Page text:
Campaigners have been arguing it for years but now a study has revealed children and teenagers agree that cigarette and tobacco packages have been designed to appeal to them.
Studying 50 years-worth of tobacco industry documentation, Cancer Research UK said it had found paperwork outlining how the size, colour and design of packaging had been targeted at new smokers - especially teenagers.
Their resulting report - Packaging of Tobacco Products - will be reviewed alongside other information that makes up the wider UK consultation about cigarette packaging and whether tobacco should now legally only be permitted for sale in plain, standardised packs.
Cancer Research UK published the report in partnership with the University of Stirling’s Centre for Tobacco Control Research.
The charity is also promoting a signature petition against all branding on tobacco packets as part of its newly-unveiled The Answer is Plain initiative.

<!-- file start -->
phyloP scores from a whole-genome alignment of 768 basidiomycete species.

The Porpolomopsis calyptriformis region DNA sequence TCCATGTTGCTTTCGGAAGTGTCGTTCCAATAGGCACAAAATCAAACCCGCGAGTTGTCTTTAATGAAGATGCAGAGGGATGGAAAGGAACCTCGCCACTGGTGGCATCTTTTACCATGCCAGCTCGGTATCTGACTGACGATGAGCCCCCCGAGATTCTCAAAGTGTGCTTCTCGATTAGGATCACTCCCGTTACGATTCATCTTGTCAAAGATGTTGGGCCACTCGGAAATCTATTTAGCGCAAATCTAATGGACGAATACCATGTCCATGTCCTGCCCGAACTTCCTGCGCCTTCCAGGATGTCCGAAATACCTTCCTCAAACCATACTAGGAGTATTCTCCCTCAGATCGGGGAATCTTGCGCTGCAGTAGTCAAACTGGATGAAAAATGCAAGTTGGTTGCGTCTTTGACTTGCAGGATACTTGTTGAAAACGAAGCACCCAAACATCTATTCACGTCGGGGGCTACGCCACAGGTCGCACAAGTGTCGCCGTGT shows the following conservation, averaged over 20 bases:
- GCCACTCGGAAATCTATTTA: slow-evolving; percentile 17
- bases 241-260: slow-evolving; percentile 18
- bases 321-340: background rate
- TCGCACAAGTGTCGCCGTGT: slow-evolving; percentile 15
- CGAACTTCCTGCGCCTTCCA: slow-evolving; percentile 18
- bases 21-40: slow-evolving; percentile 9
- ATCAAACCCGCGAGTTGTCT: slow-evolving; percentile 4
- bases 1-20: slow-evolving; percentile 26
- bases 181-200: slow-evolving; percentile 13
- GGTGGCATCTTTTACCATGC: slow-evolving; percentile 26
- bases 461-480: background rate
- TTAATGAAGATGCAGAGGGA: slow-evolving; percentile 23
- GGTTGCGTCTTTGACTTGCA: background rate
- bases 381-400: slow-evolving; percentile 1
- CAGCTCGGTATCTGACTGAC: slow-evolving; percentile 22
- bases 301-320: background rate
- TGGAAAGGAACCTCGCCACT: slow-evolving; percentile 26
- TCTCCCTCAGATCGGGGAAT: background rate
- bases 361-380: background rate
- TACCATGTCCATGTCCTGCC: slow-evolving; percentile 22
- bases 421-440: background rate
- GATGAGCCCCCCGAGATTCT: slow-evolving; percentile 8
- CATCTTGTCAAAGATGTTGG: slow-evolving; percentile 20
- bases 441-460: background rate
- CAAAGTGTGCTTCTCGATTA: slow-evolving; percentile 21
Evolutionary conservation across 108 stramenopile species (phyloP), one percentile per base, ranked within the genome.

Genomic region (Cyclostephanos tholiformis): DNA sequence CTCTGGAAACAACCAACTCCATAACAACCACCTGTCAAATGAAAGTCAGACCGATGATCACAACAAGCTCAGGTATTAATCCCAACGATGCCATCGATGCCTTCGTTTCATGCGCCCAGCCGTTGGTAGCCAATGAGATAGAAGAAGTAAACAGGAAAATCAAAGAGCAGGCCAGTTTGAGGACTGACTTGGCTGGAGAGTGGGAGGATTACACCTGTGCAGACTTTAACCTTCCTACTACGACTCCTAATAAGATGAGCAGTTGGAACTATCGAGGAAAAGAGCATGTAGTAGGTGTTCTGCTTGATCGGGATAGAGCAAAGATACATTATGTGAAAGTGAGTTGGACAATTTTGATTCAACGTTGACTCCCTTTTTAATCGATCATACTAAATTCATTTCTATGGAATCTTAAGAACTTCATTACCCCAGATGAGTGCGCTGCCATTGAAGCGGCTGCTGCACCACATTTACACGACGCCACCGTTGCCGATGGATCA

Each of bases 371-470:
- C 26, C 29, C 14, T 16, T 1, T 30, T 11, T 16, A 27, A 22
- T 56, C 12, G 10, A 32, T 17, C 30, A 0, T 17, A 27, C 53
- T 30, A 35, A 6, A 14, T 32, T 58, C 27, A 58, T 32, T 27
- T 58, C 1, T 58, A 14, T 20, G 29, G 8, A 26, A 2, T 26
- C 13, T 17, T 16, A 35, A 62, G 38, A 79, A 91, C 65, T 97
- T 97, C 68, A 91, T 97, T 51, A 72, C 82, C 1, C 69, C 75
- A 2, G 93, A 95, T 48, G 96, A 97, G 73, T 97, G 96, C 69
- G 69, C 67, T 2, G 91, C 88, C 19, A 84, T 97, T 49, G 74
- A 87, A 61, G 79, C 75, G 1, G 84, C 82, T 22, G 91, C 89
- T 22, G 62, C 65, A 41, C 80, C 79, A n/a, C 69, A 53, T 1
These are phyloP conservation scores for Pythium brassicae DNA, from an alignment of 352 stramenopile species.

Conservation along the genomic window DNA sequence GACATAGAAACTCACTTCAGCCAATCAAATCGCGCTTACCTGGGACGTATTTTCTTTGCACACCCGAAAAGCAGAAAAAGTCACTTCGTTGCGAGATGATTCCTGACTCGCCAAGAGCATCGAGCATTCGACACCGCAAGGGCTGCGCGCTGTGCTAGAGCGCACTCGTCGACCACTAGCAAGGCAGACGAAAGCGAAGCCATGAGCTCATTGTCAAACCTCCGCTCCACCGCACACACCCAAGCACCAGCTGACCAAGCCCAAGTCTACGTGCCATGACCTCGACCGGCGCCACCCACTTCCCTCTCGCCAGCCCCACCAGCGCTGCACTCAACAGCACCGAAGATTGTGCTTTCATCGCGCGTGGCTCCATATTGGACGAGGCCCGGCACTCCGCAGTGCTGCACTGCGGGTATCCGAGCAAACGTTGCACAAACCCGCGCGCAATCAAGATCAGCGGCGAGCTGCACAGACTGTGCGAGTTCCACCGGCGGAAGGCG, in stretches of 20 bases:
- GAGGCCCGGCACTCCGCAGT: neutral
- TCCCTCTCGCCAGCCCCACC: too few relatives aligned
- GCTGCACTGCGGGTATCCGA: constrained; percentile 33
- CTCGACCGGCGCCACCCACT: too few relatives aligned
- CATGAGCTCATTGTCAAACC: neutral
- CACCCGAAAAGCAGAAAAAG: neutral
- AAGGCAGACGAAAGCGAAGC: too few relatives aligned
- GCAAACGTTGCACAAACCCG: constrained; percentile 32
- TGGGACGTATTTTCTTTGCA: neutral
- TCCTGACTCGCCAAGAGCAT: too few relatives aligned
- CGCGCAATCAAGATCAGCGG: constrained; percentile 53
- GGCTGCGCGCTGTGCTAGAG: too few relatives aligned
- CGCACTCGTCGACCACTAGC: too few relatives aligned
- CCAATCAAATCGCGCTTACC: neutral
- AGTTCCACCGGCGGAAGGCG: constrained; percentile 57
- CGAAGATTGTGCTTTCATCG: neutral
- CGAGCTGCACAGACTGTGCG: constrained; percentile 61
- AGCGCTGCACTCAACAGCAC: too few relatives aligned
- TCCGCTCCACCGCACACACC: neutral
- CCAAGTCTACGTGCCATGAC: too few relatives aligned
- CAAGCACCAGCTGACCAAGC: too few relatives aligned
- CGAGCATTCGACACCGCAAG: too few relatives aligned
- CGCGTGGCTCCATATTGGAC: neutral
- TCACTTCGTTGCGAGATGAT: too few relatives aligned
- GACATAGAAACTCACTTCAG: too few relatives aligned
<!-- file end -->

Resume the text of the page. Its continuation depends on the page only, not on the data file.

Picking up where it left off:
In order to emphasise the affect of packaging on youngsters, The Answer is Plain campaign also includes a newly-released video featuring a number of 10-year-olds talking about cigarette packets.
The children make comments in the video such as: “It makes you feel like you’re in a wonderland of happiness”, “It reminds me of a Ferrari”, “Is that the Royal sign?” and “Yeah. Pink, pink, pink”.
Professor Robert West, Cancer Research UK’s director of tobacco research at University College London, added: “The research evidence is compelling that cigarette packaging is attractive to young people.
“Once the young person tries smoking, nicotine has a chance to do its work in turning him or her into an addict.
“Only a quarter of those who smoke for a year succeed in stopping before it starts to take years of their lives.
“Of course we can’t be sure how big an effect preventing tobacco companies from using packing to attract smokers will have, but smoking is so dangerous that even a very small effect would save hundreds if not thousands of lives each year.”